Swing and A Miss | Teen Ink

Swing and A Miss MAG

By Anonymous

     “Make failure your teacher, not your undertaker,” Zig Ziglar said, a reminder that an experience written off as unsuccessful can change the course of a human life. Albert Einstein once failed a math course but instead of dwelling on it, he went on to become the greatest mathematician ever. As a sophomore, I decided to try out for the baseball team after being left off the roster the previous year.

The dark green warehouse known as Sluggers would become the battleground for my mission the following winter. Covered with snow, Sluggers jutted out of a quiet, wooded area. Inside, the calmness was destroyed as the acrid smell of sweat and the cracking noise of ball hitting glove filled the air. I felt constantly watched by the huddle of gray-haired coaches who grasped clipboards to scribble their notes.

As I waited for my hitting to be evaluated, my heart began to thump like a bass line. The last player stepped out of the cage and held the net up for my entrance. I drew in a couple of breaths; lingering pine tar in the air mixed with dust from the Astroturf. My sweat-creased gloves clenched the bat, and while preparing my stance, my knees rattled with the fear of missing a pitch.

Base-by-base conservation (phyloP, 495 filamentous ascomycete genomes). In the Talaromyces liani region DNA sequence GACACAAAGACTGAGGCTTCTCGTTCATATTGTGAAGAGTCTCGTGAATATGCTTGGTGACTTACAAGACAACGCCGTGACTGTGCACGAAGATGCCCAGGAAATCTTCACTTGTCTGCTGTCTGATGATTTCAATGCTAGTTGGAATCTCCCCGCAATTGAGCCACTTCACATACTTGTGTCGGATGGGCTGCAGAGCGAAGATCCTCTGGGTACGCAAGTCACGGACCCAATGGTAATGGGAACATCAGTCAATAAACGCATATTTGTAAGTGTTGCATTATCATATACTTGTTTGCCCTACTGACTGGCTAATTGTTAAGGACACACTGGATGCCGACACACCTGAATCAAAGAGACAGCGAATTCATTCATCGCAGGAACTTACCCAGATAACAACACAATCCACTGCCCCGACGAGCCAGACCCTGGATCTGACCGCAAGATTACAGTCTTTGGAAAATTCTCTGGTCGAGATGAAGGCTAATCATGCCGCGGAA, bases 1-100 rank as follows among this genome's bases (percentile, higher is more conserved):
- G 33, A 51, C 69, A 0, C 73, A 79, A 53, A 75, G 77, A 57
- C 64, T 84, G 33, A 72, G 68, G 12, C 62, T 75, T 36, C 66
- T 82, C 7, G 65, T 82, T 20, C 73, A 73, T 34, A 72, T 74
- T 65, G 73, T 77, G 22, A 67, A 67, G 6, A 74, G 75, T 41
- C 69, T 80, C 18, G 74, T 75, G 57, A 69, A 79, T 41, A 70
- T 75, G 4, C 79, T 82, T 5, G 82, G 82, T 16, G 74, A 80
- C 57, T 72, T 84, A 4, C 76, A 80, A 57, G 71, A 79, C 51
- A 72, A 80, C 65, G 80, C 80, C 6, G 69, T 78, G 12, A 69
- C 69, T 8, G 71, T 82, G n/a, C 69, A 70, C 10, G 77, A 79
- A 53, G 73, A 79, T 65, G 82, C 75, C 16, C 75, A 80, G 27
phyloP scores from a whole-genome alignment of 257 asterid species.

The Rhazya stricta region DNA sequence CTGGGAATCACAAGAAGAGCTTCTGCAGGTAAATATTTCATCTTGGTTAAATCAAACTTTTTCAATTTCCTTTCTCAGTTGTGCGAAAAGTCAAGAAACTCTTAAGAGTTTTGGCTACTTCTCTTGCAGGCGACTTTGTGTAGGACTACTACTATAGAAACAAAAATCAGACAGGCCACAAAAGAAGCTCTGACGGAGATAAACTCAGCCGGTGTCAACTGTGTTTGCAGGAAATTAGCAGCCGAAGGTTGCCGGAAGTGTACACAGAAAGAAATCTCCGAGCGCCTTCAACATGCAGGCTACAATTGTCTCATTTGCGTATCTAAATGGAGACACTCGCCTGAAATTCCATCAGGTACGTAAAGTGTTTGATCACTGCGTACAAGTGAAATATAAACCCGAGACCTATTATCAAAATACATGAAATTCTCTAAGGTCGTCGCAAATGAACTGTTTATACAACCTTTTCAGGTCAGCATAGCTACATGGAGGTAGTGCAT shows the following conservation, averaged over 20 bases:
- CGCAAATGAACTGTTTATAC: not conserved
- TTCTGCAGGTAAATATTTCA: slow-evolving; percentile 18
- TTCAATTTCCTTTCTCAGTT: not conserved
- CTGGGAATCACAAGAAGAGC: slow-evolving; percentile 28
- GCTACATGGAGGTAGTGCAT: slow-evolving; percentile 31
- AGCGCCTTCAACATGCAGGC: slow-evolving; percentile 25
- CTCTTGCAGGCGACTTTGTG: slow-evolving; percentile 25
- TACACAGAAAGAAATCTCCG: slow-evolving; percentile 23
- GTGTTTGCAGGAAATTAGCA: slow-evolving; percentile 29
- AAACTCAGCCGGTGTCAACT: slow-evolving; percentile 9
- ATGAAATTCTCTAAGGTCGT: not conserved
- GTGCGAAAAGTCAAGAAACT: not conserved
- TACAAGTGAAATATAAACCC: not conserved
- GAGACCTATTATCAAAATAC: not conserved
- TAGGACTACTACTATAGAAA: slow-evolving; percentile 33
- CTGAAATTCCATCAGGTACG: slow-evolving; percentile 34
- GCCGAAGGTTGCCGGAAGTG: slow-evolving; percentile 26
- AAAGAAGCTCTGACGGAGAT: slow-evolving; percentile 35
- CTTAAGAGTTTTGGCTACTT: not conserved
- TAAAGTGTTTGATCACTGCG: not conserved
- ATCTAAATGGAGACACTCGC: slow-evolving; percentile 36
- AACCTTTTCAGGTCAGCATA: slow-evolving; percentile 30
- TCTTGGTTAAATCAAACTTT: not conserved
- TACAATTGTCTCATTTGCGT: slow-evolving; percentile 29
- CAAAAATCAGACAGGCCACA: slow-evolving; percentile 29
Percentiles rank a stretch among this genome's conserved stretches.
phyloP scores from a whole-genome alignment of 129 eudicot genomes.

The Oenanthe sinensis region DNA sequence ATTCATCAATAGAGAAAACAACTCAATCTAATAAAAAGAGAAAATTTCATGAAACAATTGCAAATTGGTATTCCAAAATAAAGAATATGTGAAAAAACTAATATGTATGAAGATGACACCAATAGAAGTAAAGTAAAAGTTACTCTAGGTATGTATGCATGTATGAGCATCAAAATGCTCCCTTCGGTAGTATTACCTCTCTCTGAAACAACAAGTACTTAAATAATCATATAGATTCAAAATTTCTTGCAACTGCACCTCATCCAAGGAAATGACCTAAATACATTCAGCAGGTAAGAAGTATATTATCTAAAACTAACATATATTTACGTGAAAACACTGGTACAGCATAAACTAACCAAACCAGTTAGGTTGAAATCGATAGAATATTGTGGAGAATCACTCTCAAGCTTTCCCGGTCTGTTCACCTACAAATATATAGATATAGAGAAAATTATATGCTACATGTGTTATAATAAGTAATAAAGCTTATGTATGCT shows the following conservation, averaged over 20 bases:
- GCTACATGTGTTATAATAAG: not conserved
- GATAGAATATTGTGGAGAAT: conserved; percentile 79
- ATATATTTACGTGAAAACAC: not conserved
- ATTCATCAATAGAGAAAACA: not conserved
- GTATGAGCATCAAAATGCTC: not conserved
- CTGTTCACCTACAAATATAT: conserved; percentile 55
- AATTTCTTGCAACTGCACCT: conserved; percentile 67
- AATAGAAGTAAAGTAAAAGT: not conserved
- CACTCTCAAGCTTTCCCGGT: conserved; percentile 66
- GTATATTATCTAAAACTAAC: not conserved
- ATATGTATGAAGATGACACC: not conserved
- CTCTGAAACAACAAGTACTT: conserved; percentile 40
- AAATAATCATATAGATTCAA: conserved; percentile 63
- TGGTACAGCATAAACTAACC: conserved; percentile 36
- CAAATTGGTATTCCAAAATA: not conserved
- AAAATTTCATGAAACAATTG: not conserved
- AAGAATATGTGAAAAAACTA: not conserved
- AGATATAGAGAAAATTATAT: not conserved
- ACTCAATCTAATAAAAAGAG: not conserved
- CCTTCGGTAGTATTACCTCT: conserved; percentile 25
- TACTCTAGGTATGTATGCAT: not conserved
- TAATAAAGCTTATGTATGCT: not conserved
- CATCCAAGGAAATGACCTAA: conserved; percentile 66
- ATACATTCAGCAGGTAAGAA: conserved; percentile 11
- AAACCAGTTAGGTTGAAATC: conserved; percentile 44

First rule of hitting: you will never hit the ball unless you think you can. As I flung my bat and missed, the closest coach dropped his head to his clipboard. He made a forceful slash, and turned away. Coach Knox had told us, “You’ll all have bosses one day. They will be making judgments of you all the time.” The truth hurts.

That day left me with a physical scar. The light coming in the windows was very bright, and the white walls were terrible for catching a white ball. During a drill, the ball came toward me ... toward me ... no sign of the ball yet ... whack! It hit my lower lip. Blood spurted out as I grabbed my shirt to cover the wound. I rushed off the field, followed by a string of coaches. I trudged out of the building into the cold, which hardened the blood, and went to the emergency center. But, I returned for the very next practice.

At the end of each session, Coach Knox would dispense information as he sat on a blue bucket, his fingers intertwined. His proverb, “Repetition is the key to success,” is one I discovered to be essential in life.

On the final day of tryouts, he left us with these words: “Not everybody is made to play baseball. You all have different talents; baseball might not be one of them. If you’re cut, you can’t let that keep you down. Get up, and get on with your life.”

My finger shook as it skimmed the final roster. After going down it three times, I realized my name would never appear. I calmly turned around, no tears in my eyes like the year before.

Not everything was a complete loss during this journey. I realized baseball had not always treated me fairly; this led me to focus on academics. I loved the game, but that did not mean the game had to love me back. Perhaps the repetition of failure is the real key to success.

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